5.0 Mustang & Super FordsFeatured Vehicles
1989 Ford Mustang LX - Dark Shadow Boost
Watch out for the quiet ones, as Maury Moynihan's discreet '89 LX packs a home-built twin-turbo wallop
Horse Sense: Maury's LX hatchback came with the optional GT high-back buckets. Sadly, these weren't available in the notchback. I lamented this fact when I ordered my own '89 LX notch.
A properly engineered turbo setup huffing into a Ford small-block is a wondrous thing. It provides all the boost anyone would ever want without parasitic drag, while acting as an effective upstream muffler to keep things discreet-or sneaky, depending on the intended mission profile. As a trackside photographer still in possession of some hearing, I've come to appreciate the near-silent launches of turbo drag 'Stangs. After riding shotgun in Maury Moynihan's oh-so-discreet '89 LX-with not just one, but a pair of horsepower hair dryers onboard-we're happy to report that his self-engineered setup not only hits with all the force of Thor's own hammer, but it's also well-mannered while stalking the pavement of southern Ontario in the role of Maury's daily summer driver.
Maury bought the Dark Shadow Blue hatchback new when he was a mere 18 years old. Like any good gearhead, he has since put it through many permutations of displacement and power adders, yet has steadfastly maintained its innocent outward appearance. Apparently, it's not innocent enough, as testosterone-induced early antics in the LX cost him a four-year license suspension. While those days of road-going insanity are now firmly behind him (we think), Maury is still obsessed with horsepower and good ol' torque. They're both available at the mere nudge of the throttle on his stoutly underpinned 306 ci engine, that is, of course, effectively expanded to much greater displacement by the hulking turbo duet.
Let's talk about those turbos and what it took to persuade them-along with a custom intercooler and its associated plumbing-to peacefully cohabitate with the bored and beefy small-block in the limited confines of a Fox engine bay. In brief, this exercise took: 1) Maury, 2) his small home garage, and 3) a lot of time and patience. He did all the duct/exhaust fabrication in support of the pair of Garrett T3 60/63s himself.
To keep things cool, he fitted a pair of 12-inch blow-through electric fans-one of the few blow-through setups we've ever seen on a Mustang-on a Ford Racing Performance Parts aluminum radiator, mounted on a slight angle to a custom, relocated rad support in order to make everything fit. On another aspect of keeping the cool, the turbo piping is all thoroughly heat wrapped.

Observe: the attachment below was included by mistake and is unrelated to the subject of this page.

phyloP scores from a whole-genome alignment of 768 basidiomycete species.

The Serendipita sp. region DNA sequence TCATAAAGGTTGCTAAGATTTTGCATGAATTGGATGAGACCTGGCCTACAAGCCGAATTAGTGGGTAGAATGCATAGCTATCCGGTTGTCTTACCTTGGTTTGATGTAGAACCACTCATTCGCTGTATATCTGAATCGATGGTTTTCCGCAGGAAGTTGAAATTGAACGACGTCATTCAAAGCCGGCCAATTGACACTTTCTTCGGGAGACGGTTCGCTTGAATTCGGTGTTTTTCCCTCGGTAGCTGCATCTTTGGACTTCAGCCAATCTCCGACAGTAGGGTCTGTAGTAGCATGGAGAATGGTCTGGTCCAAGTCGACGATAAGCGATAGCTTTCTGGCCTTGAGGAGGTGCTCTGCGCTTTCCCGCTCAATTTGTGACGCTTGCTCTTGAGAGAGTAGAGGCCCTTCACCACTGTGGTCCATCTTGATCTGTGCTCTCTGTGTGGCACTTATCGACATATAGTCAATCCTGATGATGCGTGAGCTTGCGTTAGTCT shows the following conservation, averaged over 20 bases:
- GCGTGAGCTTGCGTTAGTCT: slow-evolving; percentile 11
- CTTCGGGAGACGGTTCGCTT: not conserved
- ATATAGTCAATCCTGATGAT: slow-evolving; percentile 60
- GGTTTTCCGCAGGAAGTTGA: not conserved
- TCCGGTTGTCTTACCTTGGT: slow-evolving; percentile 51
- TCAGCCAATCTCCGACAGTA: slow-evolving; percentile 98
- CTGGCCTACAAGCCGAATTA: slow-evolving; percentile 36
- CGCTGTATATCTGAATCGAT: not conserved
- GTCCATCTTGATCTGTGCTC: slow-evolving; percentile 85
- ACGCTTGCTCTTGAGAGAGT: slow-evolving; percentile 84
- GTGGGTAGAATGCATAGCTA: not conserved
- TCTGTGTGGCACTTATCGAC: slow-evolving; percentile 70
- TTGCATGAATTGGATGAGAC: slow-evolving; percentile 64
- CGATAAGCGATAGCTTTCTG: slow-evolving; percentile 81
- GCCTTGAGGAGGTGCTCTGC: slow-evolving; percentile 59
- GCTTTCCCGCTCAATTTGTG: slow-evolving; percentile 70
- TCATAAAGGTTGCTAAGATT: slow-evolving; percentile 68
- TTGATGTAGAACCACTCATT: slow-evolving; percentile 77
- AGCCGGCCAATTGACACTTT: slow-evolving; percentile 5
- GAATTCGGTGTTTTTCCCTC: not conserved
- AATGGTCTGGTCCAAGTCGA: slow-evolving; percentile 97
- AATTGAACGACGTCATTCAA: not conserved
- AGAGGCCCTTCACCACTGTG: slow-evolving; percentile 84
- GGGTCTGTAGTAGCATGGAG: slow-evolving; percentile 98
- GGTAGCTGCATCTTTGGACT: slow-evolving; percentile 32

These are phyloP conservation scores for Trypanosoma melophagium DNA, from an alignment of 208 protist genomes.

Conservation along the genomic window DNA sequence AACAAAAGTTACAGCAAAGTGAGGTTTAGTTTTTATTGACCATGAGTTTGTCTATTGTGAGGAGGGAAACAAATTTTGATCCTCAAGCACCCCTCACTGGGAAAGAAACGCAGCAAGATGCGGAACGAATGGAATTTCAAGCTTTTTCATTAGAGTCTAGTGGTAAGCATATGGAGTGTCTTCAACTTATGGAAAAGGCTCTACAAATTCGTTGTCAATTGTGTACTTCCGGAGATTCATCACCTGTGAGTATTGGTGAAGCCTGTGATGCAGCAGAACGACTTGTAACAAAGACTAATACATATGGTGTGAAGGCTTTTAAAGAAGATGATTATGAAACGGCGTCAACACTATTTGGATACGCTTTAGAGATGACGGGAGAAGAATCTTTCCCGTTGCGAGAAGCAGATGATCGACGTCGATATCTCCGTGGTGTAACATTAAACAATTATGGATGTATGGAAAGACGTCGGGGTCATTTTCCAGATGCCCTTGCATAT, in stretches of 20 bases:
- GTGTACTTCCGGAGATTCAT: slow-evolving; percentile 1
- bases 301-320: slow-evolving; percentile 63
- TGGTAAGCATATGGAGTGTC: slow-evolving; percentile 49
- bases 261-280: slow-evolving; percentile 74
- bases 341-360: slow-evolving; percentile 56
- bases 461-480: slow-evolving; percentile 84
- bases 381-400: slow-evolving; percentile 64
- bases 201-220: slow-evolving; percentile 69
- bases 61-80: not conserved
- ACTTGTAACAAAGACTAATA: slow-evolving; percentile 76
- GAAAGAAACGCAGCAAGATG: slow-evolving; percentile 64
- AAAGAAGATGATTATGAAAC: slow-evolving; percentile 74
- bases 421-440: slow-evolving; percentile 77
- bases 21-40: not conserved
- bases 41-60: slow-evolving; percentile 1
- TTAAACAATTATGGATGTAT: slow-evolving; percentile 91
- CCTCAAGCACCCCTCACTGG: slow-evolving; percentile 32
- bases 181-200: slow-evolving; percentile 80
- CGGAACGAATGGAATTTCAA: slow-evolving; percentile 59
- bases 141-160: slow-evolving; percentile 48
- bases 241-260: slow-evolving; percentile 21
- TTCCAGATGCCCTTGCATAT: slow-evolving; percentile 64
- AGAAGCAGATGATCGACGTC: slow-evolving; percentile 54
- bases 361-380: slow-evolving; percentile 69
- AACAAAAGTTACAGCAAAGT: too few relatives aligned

To deal with the resulting 579 hp and 658 lb-ft of torque at the wheels (recorded on a conservative Mustang dyno), the stock block was rebuilt with D.S.S. 8.8:1 pistons with valve reliefs for the Trick Flow Twisted Wedge heads. The rods are stock, but they're secured with ARP Wave-Loc fasteners. The cam is also stock, but it operates through Trick Flow 1.7:1 roller rockers. The old T5 is long gone, replaced by a D&D Performance T56 six-speed, feeding a rearend upgraded with Moser axles and carbon-fiber clutch packs in the otherwise stock Traction-Lok diff.
Resulting from Mega-Bite Jrs., Wild Rides torque-box reinforcements, boxed upper control arms, and an airbag in the right rear spring are 1.79-second 60-foot times. Though drag racing is low on its priority list, Maury's daily commuter has run 11.04 seconds at 129.2 mph, and that trap speed gives good indication of the little 306's Hoover Dam power output.
Since this is a daily driver-we keep mentioning that, don't we?-Maury paid attention to other critical areas such as an upgraded four-wheel disc-brake setup and a kick-butt sound system, some of which shares hatch room with the car's stainless steel, water/methanol injection storage tank. In other words, he sweated the details and continues to do so every winter once the car comes off the road.
In any event, Maury's impressive exercise was clearly worth the effort, as the end result is a quiet and tractable commuter. The car, with its current 3.27 gears (Maury is thinking of dropping to 3.08s), has the wonderful combination of reliable driveability and berserk throttle response that can break the sticky Nitto Drag Radials loose virtually at will, quite likely in every gear. Afterward, a pair of black tire tracks and the sound of excess boost purging through the Bosch blow-off valves are the only clues that something politically incorrect has been committed. That, and the smile on the author's face.